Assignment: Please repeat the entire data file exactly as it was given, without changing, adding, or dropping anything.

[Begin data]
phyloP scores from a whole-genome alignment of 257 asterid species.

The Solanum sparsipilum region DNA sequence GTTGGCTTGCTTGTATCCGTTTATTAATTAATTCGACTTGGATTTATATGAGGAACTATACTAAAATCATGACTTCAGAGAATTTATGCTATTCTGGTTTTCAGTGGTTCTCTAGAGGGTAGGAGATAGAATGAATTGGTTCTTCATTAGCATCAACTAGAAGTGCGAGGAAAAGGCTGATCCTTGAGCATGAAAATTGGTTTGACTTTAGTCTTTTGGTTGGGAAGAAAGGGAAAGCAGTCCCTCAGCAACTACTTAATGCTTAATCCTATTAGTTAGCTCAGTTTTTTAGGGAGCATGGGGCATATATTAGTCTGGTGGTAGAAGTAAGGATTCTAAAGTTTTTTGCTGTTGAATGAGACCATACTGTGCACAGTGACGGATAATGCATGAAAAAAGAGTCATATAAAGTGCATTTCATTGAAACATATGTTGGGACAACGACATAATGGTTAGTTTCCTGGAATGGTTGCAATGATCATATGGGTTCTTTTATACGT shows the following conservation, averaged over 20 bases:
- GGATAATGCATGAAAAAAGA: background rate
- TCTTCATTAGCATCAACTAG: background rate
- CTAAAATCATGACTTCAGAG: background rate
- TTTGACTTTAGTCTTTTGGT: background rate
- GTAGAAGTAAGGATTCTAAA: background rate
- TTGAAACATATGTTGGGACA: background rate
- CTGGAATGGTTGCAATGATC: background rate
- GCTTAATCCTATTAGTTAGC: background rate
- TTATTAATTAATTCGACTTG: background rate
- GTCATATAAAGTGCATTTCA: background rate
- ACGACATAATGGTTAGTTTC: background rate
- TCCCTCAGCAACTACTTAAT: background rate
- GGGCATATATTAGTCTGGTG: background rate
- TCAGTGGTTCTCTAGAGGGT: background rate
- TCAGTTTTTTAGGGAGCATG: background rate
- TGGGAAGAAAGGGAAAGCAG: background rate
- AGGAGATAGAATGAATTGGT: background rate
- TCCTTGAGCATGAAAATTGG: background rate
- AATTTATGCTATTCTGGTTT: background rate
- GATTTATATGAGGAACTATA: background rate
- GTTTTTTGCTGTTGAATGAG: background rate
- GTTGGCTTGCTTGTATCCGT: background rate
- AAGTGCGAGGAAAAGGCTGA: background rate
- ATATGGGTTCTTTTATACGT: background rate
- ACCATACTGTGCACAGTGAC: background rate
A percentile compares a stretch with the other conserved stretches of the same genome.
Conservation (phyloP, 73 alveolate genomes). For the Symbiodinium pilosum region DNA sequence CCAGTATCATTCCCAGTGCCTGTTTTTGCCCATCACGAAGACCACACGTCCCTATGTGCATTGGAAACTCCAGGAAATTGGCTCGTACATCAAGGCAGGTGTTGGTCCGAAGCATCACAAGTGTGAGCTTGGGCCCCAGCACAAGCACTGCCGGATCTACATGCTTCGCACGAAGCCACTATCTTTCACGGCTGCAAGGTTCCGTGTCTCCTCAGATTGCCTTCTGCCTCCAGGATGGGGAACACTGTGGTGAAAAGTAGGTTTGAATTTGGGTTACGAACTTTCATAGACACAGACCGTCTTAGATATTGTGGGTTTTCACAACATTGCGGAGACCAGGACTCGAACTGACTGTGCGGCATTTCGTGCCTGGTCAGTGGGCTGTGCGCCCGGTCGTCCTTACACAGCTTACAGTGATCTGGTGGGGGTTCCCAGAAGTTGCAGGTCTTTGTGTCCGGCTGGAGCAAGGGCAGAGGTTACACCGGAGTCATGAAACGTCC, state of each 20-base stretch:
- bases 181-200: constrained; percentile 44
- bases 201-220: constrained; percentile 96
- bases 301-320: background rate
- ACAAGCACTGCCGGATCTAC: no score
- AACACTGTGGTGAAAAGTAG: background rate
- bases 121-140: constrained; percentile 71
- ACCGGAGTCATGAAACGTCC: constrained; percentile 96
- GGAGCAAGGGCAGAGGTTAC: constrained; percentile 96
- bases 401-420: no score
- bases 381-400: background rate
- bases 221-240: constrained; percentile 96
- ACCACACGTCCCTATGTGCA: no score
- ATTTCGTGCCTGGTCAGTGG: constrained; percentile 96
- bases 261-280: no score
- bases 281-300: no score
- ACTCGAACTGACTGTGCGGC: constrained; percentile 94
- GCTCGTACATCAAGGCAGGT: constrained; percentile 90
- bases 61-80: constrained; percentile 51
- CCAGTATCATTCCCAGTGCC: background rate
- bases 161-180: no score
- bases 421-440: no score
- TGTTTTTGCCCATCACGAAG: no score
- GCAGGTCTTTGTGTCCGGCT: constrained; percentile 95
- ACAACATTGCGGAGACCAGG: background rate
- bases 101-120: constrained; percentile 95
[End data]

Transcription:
phyloP scores from a whole-genome alignment of 257 asterid species.

The Solanum sparsipilum region DNA sequence GTTGGCTTGCTTGTATCCGTTTATTAATTAATTCGACTTGGATTTATATGAGGAACTATACTAAAATCATGACTTCAGAGAATTTATGCTATTCTGGTTTTCAGTGGTTCTCTAGAGGGTAGGAGATAGAATGAATTGGTTCTTCATTAGCATCAACTAGAAGTGCGAGGAAAAGGCTGATCCTTGAGCATGAAAATTGGTTTGACTTTAGTCTTTTGGTTGGGAAGAAAGGGAAAGCAGTCCCTCAGCAACTACTTAATGCTTAATCCTATTAGTTAGCTCAGTTTTTTAGGGAGCATGGGGCATATATTAGTCTGGTGGTAGAAGTAAGGATTCTAAAGTTTTTTGCTGTTGAATGAGACCATACTGTGCACAGTGACGGATAATGCATGAAAAAAGAGTCATATAAAGTGCATTTCATTGAAACATATGTTGGGACAACGACATAATGGTTAGTTTCCTGGAATGGTTGCAATGATCATATGGGTTCTTTTATACGT shows the following conservation, averaged over 20 bases:
- GGATAATGCATGAAAAAAGA: background rate
- TCTTCATTAGCATCAACTAG: background rate
- CTAAAATCATGACTTCAGAG: background rate
- TTTGACTTTAGTCTTTTGGT: background rate
- GTAGAAGTAAGGATTCTAAA: background rate
- TTGAAACATATGTTGGGACA: background rate
- CTGGAATGGTTGCAATGATC: background rate
- GCTTAATCCTATTAGTTAGC: background rate
- TTATTAATTAATTCGACTTG: background rate
- GTCATATAAAGTGCATTTCA: background rate
- ACGACATAATGGTTAGTTTC: background rate
- TCCCTCAGCAACTACTTAAT: background rate
- GGGCATATATTAGTCTGGTG: background rate
- TCAGTGGTTCTCTAGAGGGT: background rate
- TCAGTTTTTTAGGGAGCATG: background rate
- TGGGAAGAAAGGGAAAGCAG: background rate
- AGGAGATAGAATGAATTGGT: background rate
- TCCTTGAGCATGAAAATTGG: background rate
- AATTTATGCTATTCTGGTTT: background rate
- GATTTATATGAGGAACTATA: background rate
- GTTTTTTGCTGTTGAATGAG: background rate
- GTTGGCTTGCTTGTATCCGT: background rate
- AAGTGCGAGGAAAAGGCTGA: background rate
- ATATGGGTTCTTTTATACGT: background rate
- ACCATACTGTGCACAGTGAC: background rate
A percentile compares a stretch with the other conserved stretches of the same genome.
Conservation (phyloP, 73 alveolate genomes). For the Symbiodinium pilosum region DNA sequence CCAGTATCATTCCCAGTGCCTGTTTTTGCCCATCACGAAGACCACACGTCCCTATGTGCATTGGAAACTCCAGGAAATTGGCTCGTACATCAAGGCAGGTGTTGGTCCGAAGCATCACAAGTGTGAGCTTGGGCCCCAGCACAAGCACTGCCGGATCTACATGCTTCGCACGAAGCCACTATCTTTCACGGCTGCAAGGTTCCGTGTCTCCTCAGATTGCCTTCTGCCTCCAGGATGGGGAACACTGTGGTGAAAAGTAGGTTTGAATTTGGGTTACGAACTTTCATAGACACAGACCGTCTTAGATATTGTGGGTTTTCACAACATTGCGGAGACCAGGACTCGAACTGACTGTGCGGCATTTCGTGCCTGGTCAGTGGGCTGTGCGCCCGGTCGTCCTTACACAGCTTACAGTGATCTGGTGGGGGTTCCCAGAAGTTGCAGGTCTTTGTGTCCGGCTGGAGCAAGGGCAGAGGTTACACCGGAGTCATGAAACGTCC, state of each 20-base stretch:
- bases 181-200: constrained; percentile 44
- bases 201-220: constrained; percentile 96
- bases 301-320: background rate
- ACAAGCACTGCCGGATCTAC: no score
- AACACTGTGGTGAAAAGTAG: background rate
- bases 121-140: constrained; percentile 71
- ACCGGAGTCATGAAACGTCC: constrained; percentile 96
- GGAGCAAGGGCAGAGGTTAC: constrained; percentile 96
- bases 401-420: no score
- bases 381-400: background rate
- bases 221-240: constrained; percentile 96
- ACCACACGTCCCTATGTGCA: no score
- ATTTCGTGCCTGGTCAGTGG: constrained; percentile 96
- bases 261-280: no score
- bases 281-300: no score
- ACTCGAACTGACTGTGCGGC: constrained; percentile 94
- GCTCGTACATCAAGGCAGGT: constrained; percentile 90
- bases 61-80: constrained; percentile 51
- CCAGTATCATTCCCAGTGCC: background rate
- bases 161-180: no score
- bases 421-440: no score
- TGTTTTTGCCCATCACGAAG: no score
- GCAGGTCTTTGTGTCCGGCT: constrained; percentile 95
- ACAACATTGCGGAGACCAGG: background rate
- bases 101-120: constrained; percentile 95